One analyst quipped the primary function of a Navy is to “Float, Move & Fight” in order to carry its raison d’etre in the words of Corbett to “secure the command of the sea”, while denying the adversaries command of the sea.
For a nation like us, with two theatres of operation divided by vast ocean between Peninsular and Sabah / Sarawak, it poses not only a unique challenge but a grave one to our Navy. Tentera Laut Diraja Malaysia as its widely known in Malay, once was the benchmark for the region without banking on any Western or Eastern Block support.
With acute strategic planning of Royal Malaysian Navy (RMN) Admirals of yesteryears, it was on path in becoming a reputable Green Water Navy by the late 70s up to early 90s. The advent of both Perdana and Handalan-class Fast Attack Craft (Missile) with its lethal MM-38 Exocet Surface to Surface Missile, tipped the naval balance in our favour for the better part of the 80s.
This was augmented by 6 x Jerung-class Fast Attack Craft (Guns) and supported by Mahameru-class (Mine Counter Measures) which further enhanced availability rate of surface combatants. In the 80s larger vessels such as Frigates and Corvettes were acquired in tandem with the enforcement of EEZ brought about by Flag Planting operations by our military at the fringes of our sovereign soil.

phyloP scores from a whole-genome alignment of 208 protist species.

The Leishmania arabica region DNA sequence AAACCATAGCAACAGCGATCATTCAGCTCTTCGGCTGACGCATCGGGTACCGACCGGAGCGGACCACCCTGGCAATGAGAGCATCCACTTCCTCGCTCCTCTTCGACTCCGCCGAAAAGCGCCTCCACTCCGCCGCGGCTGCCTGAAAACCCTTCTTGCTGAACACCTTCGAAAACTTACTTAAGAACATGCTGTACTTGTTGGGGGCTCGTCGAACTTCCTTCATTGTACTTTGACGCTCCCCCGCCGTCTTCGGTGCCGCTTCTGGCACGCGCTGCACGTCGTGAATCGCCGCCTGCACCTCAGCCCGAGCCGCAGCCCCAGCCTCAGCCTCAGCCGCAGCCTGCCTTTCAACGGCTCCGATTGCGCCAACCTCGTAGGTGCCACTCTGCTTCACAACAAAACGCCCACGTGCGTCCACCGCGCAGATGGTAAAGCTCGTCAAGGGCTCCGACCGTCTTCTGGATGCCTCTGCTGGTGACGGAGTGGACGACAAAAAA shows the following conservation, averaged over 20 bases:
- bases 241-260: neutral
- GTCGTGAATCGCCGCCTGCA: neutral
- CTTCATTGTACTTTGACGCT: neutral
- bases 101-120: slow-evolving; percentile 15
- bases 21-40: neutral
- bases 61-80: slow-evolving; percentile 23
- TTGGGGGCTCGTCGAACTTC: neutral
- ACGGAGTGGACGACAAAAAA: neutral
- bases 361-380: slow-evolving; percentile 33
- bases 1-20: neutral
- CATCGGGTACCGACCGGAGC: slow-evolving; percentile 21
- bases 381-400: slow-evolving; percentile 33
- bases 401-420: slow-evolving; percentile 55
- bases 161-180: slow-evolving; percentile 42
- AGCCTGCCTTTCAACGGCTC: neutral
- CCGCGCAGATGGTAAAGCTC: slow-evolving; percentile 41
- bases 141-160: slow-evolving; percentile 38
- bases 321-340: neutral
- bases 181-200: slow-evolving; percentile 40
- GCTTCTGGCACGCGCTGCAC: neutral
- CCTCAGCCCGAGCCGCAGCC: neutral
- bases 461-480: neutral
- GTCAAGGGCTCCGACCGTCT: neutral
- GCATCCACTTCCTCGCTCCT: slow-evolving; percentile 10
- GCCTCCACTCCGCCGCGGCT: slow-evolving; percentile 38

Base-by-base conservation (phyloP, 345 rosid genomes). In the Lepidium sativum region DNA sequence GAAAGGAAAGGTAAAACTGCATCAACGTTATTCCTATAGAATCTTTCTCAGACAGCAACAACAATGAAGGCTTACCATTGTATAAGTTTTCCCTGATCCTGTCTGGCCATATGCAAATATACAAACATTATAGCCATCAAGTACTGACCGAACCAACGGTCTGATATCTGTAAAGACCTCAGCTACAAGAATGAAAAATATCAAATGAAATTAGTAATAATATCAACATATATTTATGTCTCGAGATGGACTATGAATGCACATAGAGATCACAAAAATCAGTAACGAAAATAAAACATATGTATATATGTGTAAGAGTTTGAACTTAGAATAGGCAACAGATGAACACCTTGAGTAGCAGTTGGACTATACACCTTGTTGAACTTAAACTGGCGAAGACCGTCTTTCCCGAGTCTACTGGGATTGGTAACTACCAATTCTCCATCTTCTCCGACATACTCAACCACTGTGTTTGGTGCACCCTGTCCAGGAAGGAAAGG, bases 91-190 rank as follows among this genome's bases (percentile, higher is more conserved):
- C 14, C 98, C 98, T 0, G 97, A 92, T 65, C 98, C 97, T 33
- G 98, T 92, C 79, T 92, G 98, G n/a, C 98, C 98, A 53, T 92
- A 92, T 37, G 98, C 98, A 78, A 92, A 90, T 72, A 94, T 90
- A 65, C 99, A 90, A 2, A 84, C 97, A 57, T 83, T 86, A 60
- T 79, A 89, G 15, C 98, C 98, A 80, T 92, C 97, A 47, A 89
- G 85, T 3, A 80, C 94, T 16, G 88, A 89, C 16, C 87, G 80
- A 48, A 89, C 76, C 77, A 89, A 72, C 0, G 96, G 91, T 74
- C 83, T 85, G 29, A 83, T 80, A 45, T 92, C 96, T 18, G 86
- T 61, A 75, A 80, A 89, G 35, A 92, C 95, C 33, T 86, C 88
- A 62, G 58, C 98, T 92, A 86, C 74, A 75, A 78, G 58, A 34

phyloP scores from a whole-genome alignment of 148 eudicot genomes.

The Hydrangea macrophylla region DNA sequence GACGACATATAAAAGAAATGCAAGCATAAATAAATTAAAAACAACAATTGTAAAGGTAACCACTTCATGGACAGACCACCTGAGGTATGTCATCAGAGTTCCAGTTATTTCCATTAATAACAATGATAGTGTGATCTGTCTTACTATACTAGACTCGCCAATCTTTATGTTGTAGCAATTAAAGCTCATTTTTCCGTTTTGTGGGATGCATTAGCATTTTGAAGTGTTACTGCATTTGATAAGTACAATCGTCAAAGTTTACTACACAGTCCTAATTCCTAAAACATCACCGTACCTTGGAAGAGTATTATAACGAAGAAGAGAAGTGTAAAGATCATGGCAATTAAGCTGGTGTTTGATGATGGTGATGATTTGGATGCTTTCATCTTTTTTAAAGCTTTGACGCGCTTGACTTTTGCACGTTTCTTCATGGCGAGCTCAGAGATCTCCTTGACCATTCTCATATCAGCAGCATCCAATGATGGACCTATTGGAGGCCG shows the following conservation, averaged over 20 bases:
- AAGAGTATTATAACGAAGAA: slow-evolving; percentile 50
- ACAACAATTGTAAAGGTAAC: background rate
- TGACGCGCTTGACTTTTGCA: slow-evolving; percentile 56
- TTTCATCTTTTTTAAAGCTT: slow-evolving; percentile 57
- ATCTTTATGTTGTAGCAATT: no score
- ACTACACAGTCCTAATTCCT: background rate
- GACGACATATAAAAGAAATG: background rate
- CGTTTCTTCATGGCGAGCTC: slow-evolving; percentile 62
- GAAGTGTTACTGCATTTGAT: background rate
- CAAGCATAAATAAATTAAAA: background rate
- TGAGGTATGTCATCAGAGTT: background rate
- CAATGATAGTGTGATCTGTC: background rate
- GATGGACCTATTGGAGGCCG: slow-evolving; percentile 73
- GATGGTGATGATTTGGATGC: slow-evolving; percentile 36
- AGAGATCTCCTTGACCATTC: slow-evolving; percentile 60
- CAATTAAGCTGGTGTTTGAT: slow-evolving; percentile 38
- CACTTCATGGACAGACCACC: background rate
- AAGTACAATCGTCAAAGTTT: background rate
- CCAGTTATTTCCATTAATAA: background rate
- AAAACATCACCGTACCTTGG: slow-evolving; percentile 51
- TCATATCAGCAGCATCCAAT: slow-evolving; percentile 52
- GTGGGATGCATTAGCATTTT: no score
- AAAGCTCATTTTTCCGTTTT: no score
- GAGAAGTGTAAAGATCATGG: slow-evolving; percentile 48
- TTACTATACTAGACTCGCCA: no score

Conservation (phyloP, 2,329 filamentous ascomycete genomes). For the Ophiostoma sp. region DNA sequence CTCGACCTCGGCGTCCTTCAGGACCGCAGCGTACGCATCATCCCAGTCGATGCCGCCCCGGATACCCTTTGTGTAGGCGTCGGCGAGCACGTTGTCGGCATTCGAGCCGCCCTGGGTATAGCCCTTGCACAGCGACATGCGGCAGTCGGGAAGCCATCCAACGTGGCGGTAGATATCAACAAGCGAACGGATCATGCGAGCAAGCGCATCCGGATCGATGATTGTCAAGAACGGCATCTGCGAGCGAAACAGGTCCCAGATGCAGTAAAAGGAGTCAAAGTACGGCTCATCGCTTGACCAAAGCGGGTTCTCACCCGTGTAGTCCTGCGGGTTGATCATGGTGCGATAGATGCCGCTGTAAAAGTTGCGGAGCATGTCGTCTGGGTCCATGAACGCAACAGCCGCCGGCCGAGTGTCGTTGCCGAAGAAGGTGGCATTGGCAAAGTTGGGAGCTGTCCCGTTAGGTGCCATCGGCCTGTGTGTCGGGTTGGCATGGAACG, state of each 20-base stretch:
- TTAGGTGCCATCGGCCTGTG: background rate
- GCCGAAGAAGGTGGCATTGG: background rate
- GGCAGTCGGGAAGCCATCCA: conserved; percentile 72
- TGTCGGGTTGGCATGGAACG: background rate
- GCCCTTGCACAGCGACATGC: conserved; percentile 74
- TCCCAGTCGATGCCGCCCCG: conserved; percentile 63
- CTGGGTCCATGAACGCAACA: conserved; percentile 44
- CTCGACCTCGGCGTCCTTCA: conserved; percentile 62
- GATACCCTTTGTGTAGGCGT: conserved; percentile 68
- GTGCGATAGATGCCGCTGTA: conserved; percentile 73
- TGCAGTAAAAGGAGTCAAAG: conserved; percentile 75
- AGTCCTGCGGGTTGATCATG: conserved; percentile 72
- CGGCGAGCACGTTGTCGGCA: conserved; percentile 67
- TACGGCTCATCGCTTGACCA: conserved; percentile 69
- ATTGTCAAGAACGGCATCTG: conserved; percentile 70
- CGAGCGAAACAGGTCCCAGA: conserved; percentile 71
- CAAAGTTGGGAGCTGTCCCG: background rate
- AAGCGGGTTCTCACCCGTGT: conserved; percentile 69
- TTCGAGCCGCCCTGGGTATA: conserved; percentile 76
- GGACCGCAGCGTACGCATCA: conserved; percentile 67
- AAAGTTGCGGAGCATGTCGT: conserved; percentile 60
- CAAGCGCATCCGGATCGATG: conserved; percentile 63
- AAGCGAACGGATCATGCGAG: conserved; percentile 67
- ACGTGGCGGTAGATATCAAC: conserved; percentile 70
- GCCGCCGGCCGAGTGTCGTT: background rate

The induction of 2 x Kasturi-class, 4 x Laksamana-class and 2 x Lekiu-class continued to raise eyebrows among Navies of the regions. Finally, the 2 x Perdana-class submarines completed the 3-Dimensional warfare capabilities of our RMN in the realm of air, surface and sub-surface domains. Until the turn of the millennia, RMN was trailblazing ahead of the region in terms of both combat capabilities and combat aggregate power.
However, the debacle Next Generation Patrol Vessel (NGPV) known as the Kedah-class, albeit originating from the proven and famed Meko 100 class started the rot in the long-cursed acquisition process for the beleaguered RMN. Under the pretext of localisation and transfer of technology what was supposed to be a planned procurement of 21 x NGPV was reduced to six owing to a combination of corruption, irregularities and downright treason by the local contractors.